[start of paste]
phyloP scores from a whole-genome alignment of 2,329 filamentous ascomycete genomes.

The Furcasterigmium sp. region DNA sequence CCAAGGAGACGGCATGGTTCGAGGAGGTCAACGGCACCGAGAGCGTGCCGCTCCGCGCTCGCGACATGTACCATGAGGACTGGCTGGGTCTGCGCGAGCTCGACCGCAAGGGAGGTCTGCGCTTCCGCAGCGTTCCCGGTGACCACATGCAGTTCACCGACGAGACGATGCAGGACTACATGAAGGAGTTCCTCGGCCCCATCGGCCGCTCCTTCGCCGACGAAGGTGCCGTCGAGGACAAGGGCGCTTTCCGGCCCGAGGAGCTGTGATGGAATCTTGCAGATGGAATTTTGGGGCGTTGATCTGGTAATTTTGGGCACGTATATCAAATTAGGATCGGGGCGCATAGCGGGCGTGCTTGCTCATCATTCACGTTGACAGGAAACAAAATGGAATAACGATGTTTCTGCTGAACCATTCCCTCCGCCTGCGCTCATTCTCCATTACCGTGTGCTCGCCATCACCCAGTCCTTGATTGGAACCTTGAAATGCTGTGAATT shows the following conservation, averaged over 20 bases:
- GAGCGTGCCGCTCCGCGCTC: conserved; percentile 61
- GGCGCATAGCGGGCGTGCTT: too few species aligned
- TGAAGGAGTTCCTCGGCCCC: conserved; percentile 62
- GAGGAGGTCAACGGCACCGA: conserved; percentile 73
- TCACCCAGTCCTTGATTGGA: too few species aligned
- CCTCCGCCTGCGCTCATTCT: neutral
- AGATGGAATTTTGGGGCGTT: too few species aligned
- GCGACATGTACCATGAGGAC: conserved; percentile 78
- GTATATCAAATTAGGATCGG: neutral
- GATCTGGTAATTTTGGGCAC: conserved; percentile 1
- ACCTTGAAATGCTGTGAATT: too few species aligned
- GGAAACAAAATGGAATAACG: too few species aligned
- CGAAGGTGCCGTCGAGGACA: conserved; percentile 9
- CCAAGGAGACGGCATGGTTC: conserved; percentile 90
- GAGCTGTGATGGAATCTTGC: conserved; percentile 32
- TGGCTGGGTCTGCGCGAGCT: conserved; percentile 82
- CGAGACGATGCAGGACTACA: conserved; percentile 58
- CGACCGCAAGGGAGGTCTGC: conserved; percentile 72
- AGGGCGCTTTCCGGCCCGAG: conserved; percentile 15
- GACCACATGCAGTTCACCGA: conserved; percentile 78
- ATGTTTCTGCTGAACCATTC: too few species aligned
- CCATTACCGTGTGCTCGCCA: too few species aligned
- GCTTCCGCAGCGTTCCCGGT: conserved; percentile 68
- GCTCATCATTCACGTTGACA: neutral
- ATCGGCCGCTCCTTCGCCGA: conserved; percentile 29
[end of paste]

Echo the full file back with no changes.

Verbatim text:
phyloP scores from a whole-genome alignment of 2,329 filamentous ascomycete genomes.

The Furcasterigmium sp. region DNA sequence CCAAGGAGACGGCATGGTTCGAGGAGGTCAACGGCACCGAGAGCGTGCCGCTCCGCGCTCGCGACATGTACCATGAGGACTGGCTGGGTCTGCGCGAGCTCGACCGCAAGGGAGGTCTGCGCTTCCGCAGCGTTCCCGGTGACCACATGCAGTTCACCGACGAGACGATGCAGGACTACATGAAGGAGTTCCTCGGCCCCATCGGCCGCTCCTTCGCCGACGAAGGTGCCGTCGAGGACAAGGGCGCTTTCCGGCCCGAGGAGCTGTGATGGAATCTTGCAGATGGAATTTTGGGGCGTTGATCTGGTAATTTTGGGCACGTATATCAAATTAGGATCGGGGCGCATAGCGGGCGTGCTTGCTCATCATTCACGTTGACAGGAAACAAAATGGAATAACGATGTTTCTGCTGAACCATTCCCTCCGCCTGCGCTCATTCTCCATTACCGTGTGCTCGCCATCACCCAGTCCTTGATTGGAACCTTGAAATGCTGTGAATT shows the following conservation, averaged over 20 bases:
- GAGCGTGCCGCTCCGCGCTC: conserved; percentile 61
- GGCGCATAGCGGGCGTGCTT: too few species aligned
- TGAAGGAGTTCCTCGGCCCC: conserved; percentile 62
- GAGGAGGTCAACGGCACCGA: conserved; percentile 73
- TCACCCAGTCCTTGATTGGA: too few species aligned
- CCTCCGCCTGCGCTCATTCT: neutral
- AGATGGAATTTTGGGGCGTT: too few species aligned
- GCGACATGTACCATGAGGAC: conserved; percentile 78
- GTATATCAAATTAGGATCGG: neutral
- GATCTGGTAATTTTGGGCAC: conserved; percentile 1
- ACCTTGAAATGCTGTGAATT: too few species aligned
- GGAAACAAAATGGAATAACG: too few species aligned
- CGAAGGTGCCGTCGAGGACA: conserved; percentile 9
- CCAAGGAGACGGCATGGTTC: conserved; percentile 90
- GAGCTGTGATGGAATCTTGC: conserved; percentile 32
- TGGCTGGGTCTGCGCGAGCT: conserved; percentile 82
- CGAGACGATGCAGGACTACA: conserved; percentile 58
- CGACCGCAAGGGAGGTCTGC: conserved; percentile 72
- AGGGCGCTTTCCGGCCCGAG: conserved; percentile 15
- GACCACATGCAGTTCACCGA: conserved; percentile 78
- ATGTTTCTGCTGAACCATTC: too few species aligned
- CCATTACCGTGTGCTCGCCA: too few species aligned
- GCTTCCGCAGCGTTCCCGGT: conserved; percentile 68
- GCTCATCATTCACGTTGACA: neutral
- ATCGGCCGCTCCTTCGCCGA: conserved; percentile 29